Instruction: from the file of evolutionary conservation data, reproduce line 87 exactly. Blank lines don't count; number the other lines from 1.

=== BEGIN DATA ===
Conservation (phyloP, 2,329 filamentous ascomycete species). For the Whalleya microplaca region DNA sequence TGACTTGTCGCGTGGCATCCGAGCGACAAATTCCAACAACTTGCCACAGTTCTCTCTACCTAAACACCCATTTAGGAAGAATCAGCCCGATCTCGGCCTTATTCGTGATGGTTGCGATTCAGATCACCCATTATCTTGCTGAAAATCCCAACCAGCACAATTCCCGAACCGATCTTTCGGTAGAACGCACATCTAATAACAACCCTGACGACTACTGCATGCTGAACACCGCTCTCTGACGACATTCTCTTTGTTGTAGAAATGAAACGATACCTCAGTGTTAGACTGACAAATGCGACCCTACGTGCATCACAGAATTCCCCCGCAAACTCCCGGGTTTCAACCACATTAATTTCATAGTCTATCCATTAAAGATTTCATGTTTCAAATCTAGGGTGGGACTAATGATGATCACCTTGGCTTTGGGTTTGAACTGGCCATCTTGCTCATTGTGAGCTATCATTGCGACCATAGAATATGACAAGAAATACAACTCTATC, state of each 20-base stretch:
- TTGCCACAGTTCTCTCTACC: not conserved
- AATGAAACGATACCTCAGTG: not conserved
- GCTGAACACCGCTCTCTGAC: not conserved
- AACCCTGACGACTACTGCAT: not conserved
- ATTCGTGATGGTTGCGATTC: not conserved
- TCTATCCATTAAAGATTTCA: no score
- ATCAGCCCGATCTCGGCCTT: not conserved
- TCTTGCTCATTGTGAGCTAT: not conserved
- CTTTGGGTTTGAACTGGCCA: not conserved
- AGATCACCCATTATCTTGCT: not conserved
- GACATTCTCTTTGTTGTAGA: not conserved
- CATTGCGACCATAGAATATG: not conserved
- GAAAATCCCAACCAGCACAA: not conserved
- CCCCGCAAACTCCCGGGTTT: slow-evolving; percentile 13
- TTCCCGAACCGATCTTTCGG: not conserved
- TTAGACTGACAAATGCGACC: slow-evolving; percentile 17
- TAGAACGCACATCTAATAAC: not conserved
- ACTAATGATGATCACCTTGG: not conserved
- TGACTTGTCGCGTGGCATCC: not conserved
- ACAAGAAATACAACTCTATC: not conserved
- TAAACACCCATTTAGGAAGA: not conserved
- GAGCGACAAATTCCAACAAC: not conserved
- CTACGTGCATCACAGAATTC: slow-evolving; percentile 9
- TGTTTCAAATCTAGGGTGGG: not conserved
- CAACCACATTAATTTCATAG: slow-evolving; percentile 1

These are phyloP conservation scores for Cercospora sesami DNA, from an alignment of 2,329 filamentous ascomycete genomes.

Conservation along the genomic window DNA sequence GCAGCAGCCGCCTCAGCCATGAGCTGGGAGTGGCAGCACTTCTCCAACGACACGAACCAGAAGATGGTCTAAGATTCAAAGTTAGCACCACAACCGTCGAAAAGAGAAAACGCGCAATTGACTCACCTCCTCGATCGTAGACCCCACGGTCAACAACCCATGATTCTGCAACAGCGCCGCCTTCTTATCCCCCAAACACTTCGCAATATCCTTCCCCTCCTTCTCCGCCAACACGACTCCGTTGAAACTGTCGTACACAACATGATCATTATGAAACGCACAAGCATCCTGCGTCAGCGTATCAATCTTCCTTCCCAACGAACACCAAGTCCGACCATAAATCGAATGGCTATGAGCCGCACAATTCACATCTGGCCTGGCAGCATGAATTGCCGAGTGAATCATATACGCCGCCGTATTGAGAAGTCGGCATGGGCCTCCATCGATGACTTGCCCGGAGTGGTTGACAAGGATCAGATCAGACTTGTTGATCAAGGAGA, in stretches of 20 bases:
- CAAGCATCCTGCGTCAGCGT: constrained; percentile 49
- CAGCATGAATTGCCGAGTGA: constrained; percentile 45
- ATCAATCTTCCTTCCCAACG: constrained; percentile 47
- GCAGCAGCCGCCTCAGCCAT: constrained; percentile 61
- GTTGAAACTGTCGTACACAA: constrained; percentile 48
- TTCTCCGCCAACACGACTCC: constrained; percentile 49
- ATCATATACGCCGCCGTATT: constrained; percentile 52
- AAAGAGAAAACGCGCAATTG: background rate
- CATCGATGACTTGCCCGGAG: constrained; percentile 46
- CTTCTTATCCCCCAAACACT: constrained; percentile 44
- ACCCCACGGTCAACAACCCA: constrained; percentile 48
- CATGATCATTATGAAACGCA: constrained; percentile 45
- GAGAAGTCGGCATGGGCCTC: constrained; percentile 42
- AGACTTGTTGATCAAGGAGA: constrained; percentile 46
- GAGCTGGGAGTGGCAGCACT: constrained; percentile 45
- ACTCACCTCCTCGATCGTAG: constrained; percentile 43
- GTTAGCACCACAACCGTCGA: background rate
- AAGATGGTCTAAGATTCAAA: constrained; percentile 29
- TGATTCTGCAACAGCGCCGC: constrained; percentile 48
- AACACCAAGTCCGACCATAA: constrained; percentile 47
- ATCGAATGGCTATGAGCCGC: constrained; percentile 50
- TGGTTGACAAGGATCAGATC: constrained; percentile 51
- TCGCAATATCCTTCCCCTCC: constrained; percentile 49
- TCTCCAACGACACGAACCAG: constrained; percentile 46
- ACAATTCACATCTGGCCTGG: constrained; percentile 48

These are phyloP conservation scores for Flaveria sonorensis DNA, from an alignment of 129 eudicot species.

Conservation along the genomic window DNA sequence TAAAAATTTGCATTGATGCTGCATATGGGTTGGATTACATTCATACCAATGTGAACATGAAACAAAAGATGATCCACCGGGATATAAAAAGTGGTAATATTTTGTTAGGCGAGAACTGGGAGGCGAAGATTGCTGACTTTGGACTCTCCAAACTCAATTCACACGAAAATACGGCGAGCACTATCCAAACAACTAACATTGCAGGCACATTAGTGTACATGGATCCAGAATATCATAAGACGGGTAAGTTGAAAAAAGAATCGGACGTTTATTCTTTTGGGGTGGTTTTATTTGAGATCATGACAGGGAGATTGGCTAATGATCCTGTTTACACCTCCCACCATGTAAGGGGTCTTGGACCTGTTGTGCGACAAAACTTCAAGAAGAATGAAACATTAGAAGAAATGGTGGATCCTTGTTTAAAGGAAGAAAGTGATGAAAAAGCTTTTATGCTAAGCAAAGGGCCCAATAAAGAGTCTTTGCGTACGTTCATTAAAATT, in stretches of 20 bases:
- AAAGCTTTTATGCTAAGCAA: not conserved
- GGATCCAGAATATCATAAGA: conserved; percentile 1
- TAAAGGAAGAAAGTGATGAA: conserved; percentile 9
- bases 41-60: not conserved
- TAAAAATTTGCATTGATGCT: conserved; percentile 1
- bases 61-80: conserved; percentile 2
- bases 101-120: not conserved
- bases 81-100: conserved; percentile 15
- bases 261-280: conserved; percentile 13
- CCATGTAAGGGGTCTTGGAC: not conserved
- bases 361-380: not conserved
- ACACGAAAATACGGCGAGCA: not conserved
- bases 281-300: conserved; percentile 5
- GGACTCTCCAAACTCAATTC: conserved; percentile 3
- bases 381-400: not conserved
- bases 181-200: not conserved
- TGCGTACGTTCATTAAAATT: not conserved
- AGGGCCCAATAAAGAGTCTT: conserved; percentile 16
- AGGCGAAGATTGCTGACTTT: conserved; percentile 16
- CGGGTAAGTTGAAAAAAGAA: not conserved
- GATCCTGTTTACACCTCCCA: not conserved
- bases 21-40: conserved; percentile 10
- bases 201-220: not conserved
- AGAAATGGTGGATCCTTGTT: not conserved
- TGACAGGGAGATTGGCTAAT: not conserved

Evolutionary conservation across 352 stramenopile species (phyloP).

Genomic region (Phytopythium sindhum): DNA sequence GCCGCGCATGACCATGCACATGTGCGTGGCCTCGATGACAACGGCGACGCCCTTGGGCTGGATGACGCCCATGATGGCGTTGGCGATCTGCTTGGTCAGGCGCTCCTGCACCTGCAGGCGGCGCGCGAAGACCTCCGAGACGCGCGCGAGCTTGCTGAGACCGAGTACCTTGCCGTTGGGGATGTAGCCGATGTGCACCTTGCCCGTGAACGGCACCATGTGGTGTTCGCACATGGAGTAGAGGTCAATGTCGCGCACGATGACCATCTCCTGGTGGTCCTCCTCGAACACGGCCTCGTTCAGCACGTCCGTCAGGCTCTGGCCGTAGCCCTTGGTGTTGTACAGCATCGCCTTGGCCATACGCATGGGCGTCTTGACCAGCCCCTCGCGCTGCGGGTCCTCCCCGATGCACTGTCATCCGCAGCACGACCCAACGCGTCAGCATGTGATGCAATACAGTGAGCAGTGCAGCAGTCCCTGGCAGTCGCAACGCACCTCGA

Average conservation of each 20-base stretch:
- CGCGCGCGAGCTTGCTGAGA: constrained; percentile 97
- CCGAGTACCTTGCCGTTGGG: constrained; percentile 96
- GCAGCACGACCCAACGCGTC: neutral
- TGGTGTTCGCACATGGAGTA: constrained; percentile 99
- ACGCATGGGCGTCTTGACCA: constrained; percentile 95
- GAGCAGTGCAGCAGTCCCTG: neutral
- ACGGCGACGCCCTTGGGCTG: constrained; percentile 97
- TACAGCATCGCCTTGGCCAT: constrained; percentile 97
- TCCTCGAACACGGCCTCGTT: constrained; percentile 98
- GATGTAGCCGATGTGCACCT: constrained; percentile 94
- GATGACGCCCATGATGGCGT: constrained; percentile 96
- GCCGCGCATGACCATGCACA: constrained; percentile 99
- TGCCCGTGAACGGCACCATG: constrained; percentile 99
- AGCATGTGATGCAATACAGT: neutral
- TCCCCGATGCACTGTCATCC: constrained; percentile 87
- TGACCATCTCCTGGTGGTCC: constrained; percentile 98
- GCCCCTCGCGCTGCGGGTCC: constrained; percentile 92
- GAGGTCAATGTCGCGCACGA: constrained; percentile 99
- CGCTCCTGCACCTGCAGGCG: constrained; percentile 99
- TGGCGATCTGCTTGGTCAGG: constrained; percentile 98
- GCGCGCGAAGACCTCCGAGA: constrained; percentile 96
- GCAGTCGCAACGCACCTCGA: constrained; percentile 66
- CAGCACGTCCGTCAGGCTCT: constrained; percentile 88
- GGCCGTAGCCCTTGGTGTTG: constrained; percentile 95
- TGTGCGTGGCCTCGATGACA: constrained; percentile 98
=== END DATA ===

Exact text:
- TGGTGTTCGCACATGGAGTA: constrained; percentile 99